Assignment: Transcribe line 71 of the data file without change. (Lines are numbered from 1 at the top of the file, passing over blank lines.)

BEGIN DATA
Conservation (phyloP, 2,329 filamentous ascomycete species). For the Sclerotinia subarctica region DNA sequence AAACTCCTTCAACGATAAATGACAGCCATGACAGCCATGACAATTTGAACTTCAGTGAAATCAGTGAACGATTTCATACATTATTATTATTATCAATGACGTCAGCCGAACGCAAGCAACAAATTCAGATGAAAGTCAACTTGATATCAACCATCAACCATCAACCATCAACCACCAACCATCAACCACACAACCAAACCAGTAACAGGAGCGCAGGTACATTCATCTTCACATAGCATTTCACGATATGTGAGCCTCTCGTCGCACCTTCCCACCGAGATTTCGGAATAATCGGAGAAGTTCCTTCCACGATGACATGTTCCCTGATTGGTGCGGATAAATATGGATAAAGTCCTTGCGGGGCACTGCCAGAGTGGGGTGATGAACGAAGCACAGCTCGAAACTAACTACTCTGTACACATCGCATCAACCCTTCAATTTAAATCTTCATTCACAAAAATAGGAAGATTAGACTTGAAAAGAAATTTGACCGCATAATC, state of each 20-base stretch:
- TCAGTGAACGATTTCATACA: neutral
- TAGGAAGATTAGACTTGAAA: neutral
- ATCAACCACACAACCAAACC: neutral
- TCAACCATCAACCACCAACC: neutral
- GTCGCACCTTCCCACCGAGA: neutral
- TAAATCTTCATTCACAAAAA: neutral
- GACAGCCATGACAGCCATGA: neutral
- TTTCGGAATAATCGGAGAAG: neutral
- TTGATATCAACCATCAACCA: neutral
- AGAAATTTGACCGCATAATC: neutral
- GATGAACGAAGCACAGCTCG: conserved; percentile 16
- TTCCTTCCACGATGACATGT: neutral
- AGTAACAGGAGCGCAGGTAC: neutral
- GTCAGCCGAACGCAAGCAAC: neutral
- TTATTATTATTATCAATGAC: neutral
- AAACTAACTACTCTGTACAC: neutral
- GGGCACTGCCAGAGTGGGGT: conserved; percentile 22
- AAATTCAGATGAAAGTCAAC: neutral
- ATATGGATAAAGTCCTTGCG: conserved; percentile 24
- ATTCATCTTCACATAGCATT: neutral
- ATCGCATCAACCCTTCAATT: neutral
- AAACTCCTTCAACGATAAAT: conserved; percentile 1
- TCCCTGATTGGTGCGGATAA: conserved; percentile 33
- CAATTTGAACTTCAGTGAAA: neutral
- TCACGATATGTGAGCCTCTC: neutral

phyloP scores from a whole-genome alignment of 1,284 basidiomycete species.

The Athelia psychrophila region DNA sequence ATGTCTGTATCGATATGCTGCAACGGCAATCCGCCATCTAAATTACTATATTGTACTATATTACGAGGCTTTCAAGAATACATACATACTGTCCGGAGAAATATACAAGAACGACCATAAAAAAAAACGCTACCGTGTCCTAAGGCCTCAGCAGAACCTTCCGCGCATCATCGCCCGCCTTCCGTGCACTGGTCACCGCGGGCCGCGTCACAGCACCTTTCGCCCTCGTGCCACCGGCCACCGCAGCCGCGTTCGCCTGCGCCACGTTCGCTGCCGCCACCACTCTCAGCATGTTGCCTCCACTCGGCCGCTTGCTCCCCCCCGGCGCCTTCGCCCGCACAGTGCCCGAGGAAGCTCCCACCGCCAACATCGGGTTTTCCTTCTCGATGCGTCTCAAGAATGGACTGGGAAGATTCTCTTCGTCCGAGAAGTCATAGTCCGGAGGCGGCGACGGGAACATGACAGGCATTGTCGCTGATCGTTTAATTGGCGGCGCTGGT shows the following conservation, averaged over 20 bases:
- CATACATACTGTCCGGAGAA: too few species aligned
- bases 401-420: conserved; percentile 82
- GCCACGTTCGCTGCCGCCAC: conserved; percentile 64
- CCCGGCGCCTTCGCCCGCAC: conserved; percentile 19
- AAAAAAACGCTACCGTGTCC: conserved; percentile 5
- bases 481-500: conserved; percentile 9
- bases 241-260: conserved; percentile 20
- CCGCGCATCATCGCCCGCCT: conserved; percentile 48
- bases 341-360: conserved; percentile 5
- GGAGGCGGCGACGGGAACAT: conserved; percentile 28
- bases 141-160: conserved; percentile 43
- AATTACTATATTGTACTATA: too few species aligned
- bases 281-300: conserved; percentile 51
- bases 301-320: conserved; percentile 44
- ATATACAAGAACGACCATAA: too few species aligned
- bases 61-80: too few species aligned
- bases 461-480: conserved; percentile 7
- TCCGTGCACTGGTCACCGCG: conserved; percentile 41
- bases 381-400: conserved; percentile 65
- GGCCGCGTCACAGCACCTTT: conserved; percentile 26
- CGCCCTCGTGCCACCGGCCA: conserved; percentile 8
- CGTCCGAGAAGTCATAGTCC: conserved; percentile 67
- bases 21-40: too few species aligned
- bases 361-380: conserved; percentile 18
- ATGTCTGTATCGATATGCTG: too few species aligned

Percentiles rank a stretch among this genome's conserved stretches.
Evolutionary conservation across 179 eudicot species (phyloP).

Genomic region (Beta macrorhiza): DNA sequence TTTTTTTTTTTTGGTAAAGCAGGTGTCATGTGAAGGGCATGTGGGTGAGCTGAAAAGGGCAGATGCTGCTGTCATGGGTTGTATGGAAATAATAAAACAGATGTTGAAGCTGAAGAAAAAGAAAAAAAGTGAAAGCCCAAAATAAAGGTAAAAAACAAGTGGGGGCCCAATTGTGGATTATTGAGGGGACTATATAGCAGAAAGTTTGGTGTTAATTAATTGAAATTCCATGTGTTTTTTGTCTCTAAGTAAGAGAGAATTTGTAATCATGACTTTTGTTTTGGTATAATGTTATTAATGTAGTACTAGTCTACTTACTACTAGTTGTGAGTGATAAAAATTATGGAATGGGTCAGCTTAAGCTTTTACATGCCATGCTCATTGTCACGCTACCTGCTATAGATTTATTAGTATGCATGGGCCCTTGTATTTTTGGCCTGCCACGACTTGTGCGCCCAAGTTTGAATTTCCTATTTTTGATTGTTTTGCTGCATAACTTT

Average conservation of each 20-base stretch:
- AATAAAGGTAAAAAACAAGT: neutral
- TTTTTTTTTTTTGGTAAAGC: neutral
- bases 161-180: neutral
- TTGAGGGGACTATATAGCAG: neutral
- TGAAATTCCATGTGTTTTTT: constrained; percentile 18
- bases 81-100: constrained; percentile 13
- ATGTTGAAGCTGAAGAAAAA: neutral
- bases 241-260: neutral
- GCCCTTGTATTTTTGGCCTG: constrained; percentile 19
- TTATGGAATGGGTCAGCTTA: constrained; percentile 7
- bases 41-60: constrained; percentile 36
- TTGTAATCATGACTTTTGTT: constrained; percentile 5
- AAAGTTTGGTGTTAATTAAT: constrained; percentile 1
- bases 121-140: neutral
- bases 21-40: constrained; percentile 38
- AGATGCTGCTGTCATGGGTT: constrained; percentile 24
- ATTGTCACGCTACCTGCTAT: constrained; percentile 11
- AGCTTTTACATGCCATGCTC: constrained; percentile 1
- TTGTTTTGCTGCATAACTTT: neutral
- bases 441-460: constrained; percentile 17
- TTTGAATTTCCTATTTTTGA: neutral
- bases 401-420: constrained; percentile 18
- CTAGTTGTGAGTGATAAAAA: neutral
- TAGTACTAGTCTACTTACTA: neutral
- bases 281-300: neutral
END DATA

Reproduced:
- bases 121-140: neutral